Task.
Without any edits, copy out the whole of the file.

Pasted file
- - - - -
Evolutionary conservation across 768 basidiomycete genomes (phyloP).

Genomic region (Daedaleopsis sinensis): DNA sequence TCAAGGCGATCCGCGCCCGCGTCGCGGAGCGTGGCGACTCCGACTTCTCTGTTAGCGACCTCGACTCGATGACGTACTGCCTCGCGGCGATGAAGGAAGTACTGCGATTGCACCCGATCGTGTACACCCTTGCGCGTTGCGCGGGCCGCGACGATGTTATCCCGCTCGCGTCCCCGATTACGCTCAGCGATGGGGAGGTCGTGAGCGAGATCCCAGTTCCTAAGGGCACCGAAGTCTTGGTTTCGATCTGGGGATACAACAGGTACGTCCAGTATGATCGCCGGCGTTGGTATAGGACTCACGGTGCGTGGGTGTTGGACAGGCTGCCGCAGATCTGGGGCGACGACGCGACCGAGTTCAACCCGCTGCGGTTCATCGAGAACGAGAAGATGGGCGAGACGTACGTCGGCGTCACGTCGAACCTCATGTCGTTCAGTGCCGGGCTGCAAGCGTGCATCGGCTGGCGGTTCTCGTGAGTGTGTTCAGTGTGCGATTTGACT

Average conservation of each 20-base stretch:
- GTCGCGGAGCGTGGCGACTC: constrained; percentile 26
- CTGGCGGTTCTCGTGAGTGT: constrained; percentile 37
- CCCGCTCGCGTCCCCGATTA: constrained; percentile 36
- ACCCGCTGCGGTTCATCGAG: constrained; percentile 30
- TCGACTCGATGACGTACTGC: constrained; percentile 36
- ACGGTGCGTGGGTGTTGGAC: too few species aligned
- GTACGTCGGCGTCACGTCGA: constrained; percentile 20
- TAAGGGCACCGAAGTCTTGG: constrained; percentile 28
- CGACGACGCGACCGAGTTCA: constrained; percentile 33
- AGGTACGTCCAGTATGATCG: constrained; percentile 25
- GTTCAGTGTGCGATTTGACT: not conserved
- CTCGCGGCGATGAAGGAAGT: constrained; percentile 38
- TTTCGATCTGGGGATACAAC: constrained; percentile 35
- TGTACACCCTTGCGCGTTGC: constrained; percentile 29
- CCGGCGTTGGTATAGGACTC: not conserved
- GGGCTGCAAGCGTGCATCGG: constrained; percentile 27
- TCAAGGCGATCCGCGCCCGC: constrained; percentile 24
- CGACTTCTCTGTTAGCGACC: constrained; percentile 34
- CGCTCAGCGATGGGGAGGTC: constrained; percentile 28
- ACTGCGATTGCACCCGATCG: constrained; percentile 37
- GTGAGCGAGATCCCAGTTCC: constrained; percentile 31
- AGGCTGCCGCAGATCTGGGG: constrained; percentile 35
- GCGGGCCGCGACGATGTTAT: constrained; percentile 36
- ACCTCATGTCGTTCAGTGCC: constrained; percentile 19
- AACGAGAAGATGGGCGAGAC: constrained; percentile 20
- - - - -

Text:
Evolutionary conservation across 768 basidiomycete genomes (phyloP).

Genomic region (Daedaleopsis sinensis): DNA sequence TCAAGGCGATCCGCGCCCGCGTCGCGGAGCGTGGCGACTCCGACTTCTCTGTTAGCGACCTCGACTCGATGACGTACTGCCTCGCGGCGATGAAGGAAGTACTGCGATTGCACCCGATCGTGTACACCCTTGCGCGTTGCGCGGGCCGCGACGATGTTATCCCGCTCGCGTCCCCGATTACGCTCAGCGATGGGGAGGTCGTGAGCGAGATCCCAGTTCCTAAGGGCACCGAAGTCTTGGTTTCGATCTGGGGATACAACAGGTACGTCCAGTATGATCGCCGGCGTTGGTATAGGACTCACGGTGCGTGGGTGTTGGACAGGCTGCCGCAGATCTGGGGCGACGACGCGACCGAGTTCAACCCGCTGCGGTTCATCGAGAACGAGAAGATGGGCGAGACGTACGTCGGCGTCACGTCGAACCTCATGTCGTTCAGTGCCGGGCTGCAAGCGTGCATCGGCTGGCGGTTCTCGTGAGTGTGTTCAGTGTGCGATTTGACT

Average conservation of each 20-base stretch:
- GTCGCGGAGCGTGGCGACTC: constrained; percentile 26
- CTGGCGGTTCTCGTGAGTGT: constrained; percentile 37
- CCCGCTCGCGTCCCCGATTA: constrained; percentile 36
- ACCCGCTGCGGTTCATCGAG: constrained; percentile 30
- TCGACTCGATGACGTACTGC: constrained; percentile 36
- ACGGTGCGTGGGTGTTGGAC: too few species aligned
- GTACGTCGGCGTCACGTCGA: constrained; percentile 20
- TAAGGGCACCGAAGTCTTGG: constrained; percentile 28
- CGACGACGCGACCGAGTTCA: constrained; percentile 33
- AGGTACGTCCAGTATGATCG: constrained; percentile 25
- GTTCAGTGTGCGATTTGACT: not conserved
- CTCGCGGCGATGAAGGAAGT: constrained; percentile 38
- TTTCGATCTGGGGATACAAC: constrained; percentile 35
- TGTACACCCTTGCGCGTTGC: constrained; percentile 29
- CCGGCGTTGGTATAGGACTC: not conserved
- GGGCTGCAAGCGTGCATCGG: constrained; percentile 27
- TCAAGGCGATCCGCGCCCGC: constrained; percentile 24
- CGACTTCTCTGTTAGCGACC: constrained; percentile 34
- CGCTCAGCGATGGGGAGGTC: constrained; percentile 28
- ACTGCGATTGCACCCGATCG: constrained; percentile 37
- GTGAGCGAGATCCCAGTTCC: constrained; percentile 31
- AGGCTGCCGCAGATCTGGGG: constrained; percentile 35
- GCGGGCCGCGACGATGTTAT: constrained; percentile 36
- ACCTCATGTCGTTCAGTGCC: constrained; percentile 19
- AACGAGAAGATGGGCGAGAC: constrained; percentile 20